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Posted Saturday, April 3, 1999

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Courier Mail, Brisbane, December 3, 1998


Appeal to return Jewish treasures


in Washington


REMEMBERING her grandparents and other Jews who died in the Holocaust, United States Secretary of State Madeleine Albright has said the return of Nazi-looted art and other property would "make the ledger slightly less out of balance".

The Clinton administration yesterday asked the delegates to an international conference in Washington to approve a statement calling on each nation to "redress the unjust confiscation" by finding pre-World War II owners and making restitution - whether or not heirs are found.

Russia pledged cooperation in identifying and returning "victim art" looted by the Nazis and then confiscated by Josef Stalin's troops after the war in what the then-Soviet state saw as reparations for damage caused and lives lost at the hands of Germany.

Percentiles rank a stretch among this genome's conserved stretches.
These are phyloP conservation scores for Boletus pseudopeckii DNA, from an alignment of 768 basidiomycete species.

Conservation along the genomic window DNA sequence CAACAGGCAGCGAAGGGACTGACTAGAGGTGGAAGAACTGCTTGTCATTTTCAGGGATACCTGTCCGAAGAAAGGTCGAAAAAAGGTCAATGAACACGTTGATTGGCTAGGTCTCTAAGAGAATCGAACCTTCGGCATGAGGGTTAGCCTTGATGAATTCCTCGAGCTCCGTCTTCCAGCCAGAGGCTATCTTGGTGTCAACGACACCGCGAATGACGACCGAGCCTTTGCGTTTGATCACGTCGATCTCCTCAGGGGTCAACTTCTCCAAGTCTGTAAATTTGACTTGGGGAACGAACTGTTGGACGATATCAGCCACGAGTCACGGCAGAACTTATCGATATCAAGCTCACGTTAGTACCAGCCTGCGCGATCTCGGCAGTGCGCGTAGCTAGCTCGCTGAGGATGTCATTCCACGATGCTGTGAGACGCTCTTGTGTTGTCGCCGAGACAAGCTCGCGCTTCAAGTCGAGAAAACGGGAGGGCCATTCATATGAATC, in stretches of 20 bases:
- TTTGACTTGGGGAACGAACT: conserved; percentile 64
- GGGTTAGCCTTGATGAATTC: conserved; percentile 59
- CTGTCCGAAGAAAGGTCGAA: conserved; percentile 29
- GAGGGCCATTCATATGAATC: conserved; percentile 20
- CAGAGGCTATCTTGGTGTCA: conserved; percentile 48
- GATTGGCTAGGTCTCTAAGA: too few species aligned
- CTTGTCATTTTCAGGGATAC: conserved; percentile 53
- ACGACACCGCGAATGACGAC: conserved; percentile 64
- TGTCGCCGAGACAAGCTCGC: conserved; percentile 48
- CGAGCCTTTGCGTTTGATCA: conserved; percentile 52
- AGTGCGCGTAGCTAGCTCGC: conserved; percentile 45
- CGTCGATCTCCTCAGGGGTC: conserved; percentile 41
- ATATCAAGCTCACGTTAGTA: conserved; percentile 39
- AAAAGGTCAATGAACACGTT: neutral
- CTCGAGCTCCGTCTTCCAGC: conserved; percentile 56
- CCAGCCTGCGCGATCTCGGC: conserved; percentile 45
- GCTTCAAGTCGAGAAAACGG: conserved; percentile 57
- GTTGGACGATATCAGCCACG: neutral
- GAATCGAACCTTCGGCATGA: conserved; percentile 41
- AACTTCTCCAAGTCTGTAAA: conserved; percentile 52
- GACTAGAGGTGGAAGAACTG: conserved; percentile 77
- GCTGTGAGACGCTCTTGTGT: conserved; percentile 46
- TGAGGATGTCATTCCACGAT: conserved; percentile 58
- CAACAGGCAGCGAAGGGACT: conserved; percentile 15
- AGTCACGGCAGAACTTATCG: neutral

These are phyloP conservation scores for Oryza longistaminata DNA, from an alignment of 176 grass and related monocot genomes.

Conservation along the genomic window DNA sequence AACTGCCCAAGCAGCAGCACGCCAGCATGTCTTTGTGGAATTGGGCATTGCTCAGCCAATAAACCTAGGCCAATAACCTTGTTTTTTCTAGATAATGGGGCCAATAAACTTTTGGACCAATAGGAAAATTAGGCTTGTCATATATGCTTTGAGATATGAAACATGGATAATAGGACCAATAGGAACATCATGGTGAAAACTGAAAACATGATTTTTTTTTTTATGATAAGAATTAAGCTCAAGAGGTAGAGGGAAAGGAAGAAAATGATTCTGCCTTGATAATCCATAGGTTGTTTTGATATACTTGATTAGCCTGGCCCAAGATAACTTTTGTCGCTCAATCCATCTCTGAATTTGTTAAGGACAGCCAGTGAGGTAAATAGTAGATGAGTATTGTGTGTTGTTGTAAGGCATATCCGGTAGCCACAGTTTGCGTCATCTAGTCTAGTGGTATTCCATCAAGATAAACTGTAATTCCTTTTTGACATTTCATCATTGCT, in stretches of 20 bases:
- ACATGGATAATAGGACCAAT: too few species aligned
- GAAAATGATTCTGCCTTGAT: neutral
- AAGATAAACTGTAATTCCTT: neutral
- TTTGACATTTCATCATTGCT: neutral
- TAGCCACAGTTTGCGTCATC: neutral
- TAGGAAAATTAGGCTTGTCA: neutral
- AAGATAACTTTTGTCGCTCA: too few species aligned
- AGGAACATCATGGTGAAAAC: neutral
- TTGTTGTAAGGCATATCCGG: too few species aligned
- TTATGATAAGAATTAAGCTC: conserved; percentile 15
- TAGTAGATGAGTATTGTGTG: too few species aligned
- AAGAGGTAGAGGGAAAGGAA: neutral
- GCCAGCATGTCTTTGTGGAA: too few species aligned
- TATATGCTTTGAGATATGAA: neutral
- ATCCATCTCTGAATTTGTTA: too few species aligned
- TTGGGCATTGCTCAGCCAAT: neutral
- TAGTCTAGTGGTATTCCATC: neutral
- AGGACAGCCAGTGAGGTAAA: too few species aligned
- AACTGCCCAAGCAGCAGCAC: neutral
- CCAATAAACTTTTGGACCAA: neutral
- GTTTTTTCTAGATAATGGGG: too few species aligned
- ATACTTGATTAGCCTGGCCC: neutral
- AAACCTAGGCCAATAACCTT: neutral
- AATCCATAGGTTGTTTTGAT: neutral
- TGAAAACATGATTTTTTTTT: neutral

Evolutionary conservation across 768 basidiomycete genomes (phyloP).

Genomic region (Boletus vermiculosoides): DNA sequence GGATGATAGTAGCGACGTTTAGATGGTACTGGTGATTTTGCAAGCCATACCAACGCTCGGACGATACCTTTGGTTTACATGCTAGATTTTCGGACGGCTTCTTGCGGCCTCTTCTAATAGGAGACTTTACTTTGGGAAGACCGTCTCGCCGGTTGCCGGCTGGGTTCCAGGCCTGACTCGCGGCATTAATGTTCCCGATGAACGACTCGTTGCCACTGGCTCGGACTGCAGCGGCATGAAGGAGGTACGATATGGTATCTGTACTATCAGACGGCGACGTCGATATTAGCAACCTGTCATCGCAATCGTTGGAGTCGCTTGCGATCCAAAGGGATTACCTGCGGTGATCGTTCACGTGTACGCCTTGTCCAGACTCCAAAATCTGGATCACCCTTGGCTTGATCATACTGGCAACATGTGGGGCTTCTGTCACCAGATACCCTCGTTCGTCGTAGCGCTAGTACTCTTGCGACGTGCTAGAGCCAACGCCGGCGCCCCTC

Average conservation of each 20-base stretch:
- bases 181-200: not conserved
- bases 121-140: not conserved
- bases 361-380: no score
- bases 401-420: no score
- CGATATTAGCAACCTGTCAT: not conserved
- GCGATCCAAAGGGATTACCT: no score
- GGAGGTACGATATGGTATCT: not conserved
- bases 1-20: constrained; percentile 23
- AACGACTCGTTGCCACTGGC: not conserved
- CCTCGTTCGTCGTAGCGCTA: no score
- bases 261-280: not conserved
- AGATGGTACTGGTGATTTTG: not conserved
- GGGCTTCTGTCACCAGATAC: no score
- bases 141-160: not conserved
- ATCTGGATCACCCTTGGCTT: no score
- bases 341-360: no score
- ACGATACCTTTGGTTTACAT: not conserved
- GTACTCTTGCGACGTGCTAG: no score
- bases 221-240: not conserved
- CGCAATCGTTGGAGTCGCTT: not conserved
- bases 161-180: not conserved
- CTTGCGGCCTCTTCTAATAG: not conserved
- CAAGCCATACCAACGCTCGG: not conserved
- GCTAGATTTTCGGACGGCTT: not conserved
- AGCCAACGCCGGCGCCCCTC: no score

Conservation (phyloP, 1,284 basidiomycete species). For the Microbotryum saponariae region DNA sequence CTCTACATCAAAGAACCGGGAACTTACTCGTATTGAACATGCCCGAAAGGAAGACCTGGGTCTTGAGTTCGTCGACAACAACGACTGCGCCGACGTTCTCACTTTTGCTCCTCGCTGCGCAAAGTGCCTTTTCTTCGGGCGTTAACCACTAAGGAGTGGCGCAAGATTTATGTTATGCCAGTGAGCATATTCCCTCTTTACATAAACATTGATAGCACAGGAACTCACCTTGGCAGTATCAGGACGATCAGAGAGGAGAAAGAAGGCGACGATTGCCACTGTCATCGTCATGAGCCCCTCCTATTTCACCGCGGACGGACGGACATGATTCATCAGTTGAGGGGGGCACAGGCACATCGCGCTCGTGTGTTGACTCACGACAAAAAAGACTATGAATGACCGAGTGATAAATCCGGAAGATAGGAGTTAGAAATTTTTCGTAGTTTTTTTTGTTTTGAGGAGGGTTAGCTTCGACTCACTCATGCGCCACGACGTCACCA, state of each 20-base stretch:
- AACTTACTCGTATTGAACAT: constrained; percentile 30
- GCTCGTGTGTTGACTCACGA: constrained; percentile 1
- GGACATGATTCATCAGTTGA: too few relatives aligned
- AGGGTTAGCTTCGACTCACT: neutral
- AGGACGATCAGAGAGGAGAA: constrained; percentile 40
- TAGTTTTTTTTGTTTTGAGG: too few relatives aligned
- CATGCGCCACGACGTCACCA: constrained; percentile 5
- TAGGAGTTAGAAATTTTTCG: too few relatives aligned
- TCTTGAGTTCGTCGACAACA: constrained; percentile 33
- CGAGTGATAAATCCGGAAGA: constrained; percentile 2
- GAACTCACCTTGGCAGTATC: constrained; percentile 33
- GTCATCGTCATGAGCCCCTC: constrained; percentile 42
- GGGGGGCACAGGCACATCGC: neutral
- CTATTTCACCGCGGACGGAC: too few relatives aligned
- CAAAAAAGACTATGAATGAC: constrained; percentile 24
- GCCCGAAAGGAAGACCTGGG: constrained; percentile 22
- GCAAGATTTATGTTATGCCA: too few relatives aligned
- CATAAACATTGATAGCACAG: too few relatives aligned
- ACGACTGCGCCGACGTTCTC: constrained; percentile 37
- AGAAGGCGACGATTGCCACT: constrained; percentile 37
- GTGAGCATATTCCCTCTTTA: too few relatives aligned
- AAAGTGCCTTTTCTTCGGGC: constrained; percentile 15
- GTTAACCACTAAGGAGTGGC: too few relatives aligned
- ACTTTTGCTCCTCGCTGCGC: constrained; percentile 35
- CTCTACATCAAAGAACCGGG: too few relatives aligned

The four-day conference aims to set informal standards on how to deal with the art, communal property and other assets the Nazis plundered from European Jews and others during World War II. The current value would be $US90 billion.

Dr Albright said archives around the world should open their files.

"We cannot restore life nor rewrite history," she said. ""But we can make the ledger slightly less out of balance by devoting our time, energy and resources to the search for answers, the return of property and the payment of just claims."

- Associated Press

Our comment
AR logoMORE recently it has emerged that Albright stands accused of not returning furniture and works of art looted from the Vienna home assigned to her Czech-born father Joseph Korbel after World War II and taken by him to the United States. The original owners have pleaded in vain for their return.

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